The Context of Mission
How to share faith when one is among clans and tribes - and not mere 'individuals?'
It is vital to think deeply about these realities as we seek to assess missionally the implications for Gospel witness. It is necessary to do Christology - to think through the reasons for which Jesus came, in fulfilment of the Missio Dei (the Mission of God) and how He will ultimately overcome (made possible by His Person and Work - His life, death and resurrection). It is essential too, to do Ecclessiology - to see how the Church, the Body of Christ-followers are part of God’s plan, the answer (cf. Ephesians 1) for how all of this is going to get done.
The following is true of rural communities, in the West still, for reflecting on tribalism in the recent political chaos and mess of Kenya, or in the upheaval and division that Lebanon reflects (as mirror for internal Arab conflict - with each other, with Israel, and with the West).
Can thinking about mission context(s) such as the following not help us understand our mission challenges and responsibilities in the West and in the whole world (?) - mandated as we are to preach the gospel to every creature under heaven and to make disciples throughout the whole of the cosmos.
As with most of our own fore-bearers in various times and places, with their own unique challenges, locales and hurtles to overcome for survival and establishment, “the overwhelming need for security led the Bedouin of centuries ago to gather in patrilineal families locked in steadfast fidelity and absolute obligation to one another.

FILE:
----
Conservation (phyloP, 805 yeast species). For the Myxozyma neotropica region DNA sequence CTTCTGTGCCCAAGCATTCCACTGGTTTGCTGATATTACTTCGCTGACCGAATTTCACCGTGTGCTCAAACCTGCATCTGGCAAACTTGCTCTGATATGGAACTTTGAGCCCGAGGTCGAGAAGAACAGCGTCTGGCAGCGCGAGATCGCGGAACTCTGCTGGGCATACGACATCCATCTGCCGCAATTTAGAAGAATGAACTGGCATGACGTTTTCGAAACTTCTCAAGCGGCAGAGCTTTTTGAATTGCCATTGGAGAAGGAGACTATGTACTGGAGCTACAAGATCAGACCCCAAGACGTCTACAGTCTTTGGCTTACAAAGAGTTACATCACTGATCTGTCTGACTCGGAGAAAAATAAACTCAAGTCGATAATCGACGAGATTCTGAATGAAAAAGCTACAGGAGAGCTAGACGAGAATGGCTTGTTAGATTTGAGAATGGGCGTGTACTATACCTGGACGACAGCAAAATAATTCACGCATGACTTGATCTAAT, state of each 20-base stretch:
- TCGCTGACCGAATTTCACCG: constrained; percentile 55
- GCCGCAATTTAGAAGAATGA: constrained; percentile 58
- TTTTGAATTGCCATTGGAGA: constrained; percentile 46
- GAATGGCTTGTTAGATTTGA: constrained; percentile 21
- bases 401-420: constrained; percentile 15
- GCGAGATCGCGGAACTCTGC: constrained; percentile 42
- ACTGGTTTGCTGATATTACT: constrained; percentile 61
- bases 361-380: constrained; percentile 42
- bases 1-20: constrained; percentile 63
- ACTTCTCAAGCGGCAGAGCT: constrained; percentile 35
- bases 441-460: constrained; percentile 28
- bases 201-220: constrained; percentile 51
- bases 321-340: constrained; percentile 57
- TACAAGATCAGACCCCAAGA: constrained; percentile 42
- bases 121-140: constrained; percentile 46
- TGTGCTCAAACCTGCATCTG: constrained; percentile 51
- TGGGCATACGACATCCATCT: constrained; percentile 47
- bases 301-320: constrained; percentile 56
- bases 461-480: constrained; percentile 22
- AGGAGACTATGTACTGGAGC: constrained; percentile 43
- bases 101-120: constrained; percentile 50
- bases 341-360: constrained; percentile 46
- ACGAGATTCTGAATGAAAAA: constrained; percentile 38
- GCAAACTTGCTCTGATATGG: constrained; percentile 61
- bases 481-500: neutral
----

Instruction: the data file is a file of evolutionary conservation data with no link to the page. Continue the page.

In the brutal, open desert (one could put cold, Canadian winters in our context) where survival depended on numbers and cohesion, each tent represented a family, each encampment constituted a clan, and several clans linked together through descent from a common ancestor became a tribe. Within these protective walls of kinships, father and son, brother and brother, cousin and cousin searched for pasture, camped together, married first cousins to first cousins, and defended each other and their collective honour.
Within the group, cohesion held because overpowering cultural and social pressures instilled within each individual the supreme and unquestioned value of life - the commitment to family solidarity and the assumption of mutual responsibility. In these family in which every person knew every other person, in which all were related by blood, or at least by a fiction of common descent, the imperative of the collective good of the family passed from generation to generation. Near-absolute necessity guaranteed enforcement . . .
Each individual, in both emotional and practical terms, surrendered his or her identity to the family. And like the rest of the family, these individuals distrusted and largely disliked those outside the boundaries of kinship.
The definition of family in Arab culture is not nuclear or even extended. . . A first cousin is like a brother and a distant cousin is an integral part of the total family, regardless of gaps in wealth, education, and social status. This potent sense of family has cast societies into an amalgam of primordial allegiances governed by the most Arab of all utterances: “My brother and I against my cousin, and my cousin and I against the alien.” (cf. Sharon Mackey, "Mirror of the Arab World: Lebanon in Conflict")